Letter to the editor: State budget should support traumatized children

Two headlines in the paper this week inspired me to write the following:
“Expand Drug Treatment Network to Battle Addiction” and “Half of $28M Tobacco Settlement Will Go to Fight Opioids.”
Let me be the first to congratulate Governor Scott and the State of Vermont for the proactive look and actions to tackle this complex problem. I am dismayed though at the lack of acknowledgment for a segment of our population that is so directly affected by this battle. The children who come from families ravaged by addiction.
I work with families who have been fractured, torn apart by addiction. I know that the state is working diligently to address the issue with very young children who have to be scooped up by DCF as babies and toddlers because their parents are unable to parent them. There are not enough foster families to cover the need. We know that. What about the school-age children? There are not enough foster families to foster children who need therapeutic foster care. These might be school-age children or teens who have spent years watching their families disintegrate before their eyes.
This is the silent population that no one talks about. Children come to school traumatized by what they have seen. Just this week I heard from two families whose young children witnessed a parent dying right before them from an overdose. The police, first responders, DCF workers and therapists do their best and I am grateful for the work that they do. What about when those children enter the doors of their school?
I am so disheartened by the Governor’s dictum that school budgets must be reduced. The trickledown effect is that schools are forced to cut staff or try new ‘models’ using less staff. The staff that is being cut reduces that number of caring adults that can work with the children who come to school traumatized.
Interventionists, classroom teachers, special educators whose class sizes and caseloads grow with each reduction in professional staff — all are stretched to the maximum of their capacities. Then there are the paraprofessionals who are some of the most unsung heroes in schools. It is a scientific fact that children are not available for learning if their needs of safety and security are not being met. Children who come from families devastated by addiction cannot count on a parent being available to provide that safety and security. Children who come from families that are strong and are available for learning can be traumatized by a child in their class unraveling in front of them, with sometimes very frightening behavior. Yes, schools have protocols for trying to protect all the children.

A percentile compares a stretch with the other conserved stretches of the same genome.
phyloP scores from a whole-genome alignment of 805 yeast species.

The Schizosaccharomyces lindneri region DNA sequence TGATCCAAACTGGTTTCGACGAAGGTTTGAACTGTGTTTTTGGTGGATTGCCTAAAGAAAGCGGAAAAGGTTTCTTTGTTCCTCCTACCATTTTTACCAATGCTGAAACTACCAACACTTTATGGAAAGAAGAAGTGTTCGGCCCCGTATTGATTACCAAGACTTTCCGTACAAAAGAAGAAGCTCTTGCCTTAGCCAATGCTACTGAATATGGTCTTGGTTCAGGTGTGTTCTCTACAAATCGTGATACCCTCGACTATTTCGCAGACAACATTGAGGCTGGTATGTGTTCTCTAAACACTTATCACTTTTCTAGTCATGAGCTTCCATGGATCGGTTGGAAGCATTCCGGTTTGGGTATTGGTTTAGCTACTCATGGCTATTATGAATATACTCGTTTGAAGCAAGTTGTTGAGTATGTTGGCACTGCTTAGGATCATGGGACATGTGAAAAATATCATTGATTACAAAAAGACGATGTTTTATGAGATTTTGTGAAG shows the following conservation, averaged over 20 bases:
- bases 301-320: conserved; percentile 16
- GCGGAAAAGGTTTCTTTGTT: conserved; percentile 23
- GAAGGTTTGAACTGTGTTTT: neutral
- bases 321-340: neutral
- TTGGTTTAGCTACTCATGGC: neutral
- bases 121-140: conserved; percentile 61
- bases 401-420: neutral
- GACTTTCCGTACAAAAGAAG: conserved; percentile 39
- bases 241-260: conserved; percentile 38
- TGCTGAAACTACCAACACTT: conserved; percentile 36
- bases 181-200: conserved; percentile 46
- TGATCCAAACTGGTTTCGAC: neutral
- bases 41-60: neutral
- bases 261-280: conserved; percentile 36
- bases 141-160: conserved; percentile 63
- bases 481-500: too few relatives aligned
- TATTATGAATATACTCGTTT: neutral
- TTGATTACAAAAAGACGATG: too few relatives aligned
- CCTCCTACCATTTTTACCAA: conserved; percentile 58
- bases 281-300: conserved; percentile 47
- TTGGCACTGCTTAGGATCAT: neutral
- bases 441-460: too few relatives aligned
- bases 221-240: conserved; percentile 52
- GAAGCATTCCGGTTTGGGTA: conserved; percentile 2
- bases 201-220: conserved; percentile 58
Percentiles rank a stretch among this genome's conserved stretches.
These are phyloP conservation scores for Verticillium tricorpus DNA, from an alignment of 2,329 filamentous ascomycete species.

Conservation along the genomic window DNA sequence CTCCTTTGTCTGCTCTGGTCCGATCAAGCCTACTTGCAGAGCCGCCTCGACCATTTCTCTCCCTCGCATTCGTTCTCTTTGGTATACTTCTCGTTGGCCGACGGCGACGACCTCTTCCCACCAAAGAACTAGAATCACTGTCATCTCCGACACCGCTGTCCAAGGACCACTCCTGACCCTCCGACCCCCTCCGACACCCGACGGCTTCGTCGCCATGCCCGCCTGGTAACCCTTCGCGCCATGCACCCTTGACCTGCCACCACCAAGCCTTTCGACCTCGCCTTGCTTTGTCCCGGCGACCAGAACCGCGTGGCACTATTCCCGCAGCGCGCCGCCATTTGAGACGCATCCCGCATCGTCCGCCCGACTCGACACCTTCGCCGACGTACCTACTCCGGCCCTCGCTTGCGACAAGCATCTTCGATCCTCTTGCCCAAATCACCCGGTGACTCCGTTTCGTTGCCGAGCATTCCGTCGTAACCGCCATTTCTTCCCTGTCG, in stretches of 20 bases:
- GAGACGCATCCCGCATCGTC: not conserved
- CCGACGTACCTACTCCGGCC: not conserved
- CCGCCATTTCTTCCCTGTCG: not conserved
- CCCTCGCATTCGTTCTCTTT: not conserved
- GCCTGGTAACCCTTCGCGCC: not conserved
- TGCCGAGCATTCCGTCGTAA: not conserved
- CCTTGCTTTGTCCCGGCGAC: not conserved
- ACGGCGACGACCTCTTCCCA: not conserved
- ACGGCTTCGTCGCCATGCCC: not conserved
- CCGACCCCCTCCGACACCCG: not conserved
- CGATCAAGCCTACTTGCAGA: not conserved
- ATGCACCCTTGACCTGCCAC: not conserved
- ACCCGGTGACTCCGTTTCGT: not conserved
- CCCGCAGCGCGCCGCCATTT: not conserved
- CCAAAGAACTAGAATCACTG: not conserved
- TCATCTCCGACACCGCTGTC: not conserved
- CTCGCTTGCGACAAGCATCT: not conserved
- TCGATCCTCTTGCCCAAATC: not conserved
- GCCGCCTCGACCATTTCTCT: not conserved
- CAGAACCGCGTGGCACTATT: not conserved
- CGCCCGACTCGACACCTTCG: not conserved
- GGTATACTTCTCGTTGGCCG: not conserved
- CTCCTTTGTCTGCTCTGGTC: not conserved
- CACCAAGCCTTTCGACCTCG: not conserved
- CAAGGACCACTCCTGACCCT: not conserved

However with reduction in staff, it is harder to implement those protocols sometimes as quickly as they need to be activated. Reduction in supports for teachers mean that the one-on-one support that a child sometimes needs is not there to help deescalate a child. So the teacher with 20-25 other children in the class has a frightening challenge, to protect both the child unraveling and all of the other children.
Teachers can tell you just how many of their students come from families with these challenges. What is happening for those teachers? The resources that they have to help them help children are being eroded with every budget cut, with every reduction in staff. As a new educator in 1972 I had a child who was a biter, a desk knocker-overer, a screamer. She was in first grade. In 1972 she was an anomaly — we just did not have kids who displayed those tendencies. Now every class has not one, no two, not three, but four or five students who need support to help them to address the terror that their bodies feel every day. School is a safe place. There are safe people there.
Unfortunately the safe people are slowly being taken away.
I would implore Gov. Scott to allocate funds from sources as indicated in the two articles, to replace those eliminated by budget cuts to support schools in providing the support that is needed for our traumatized children.
Phoebe Barash

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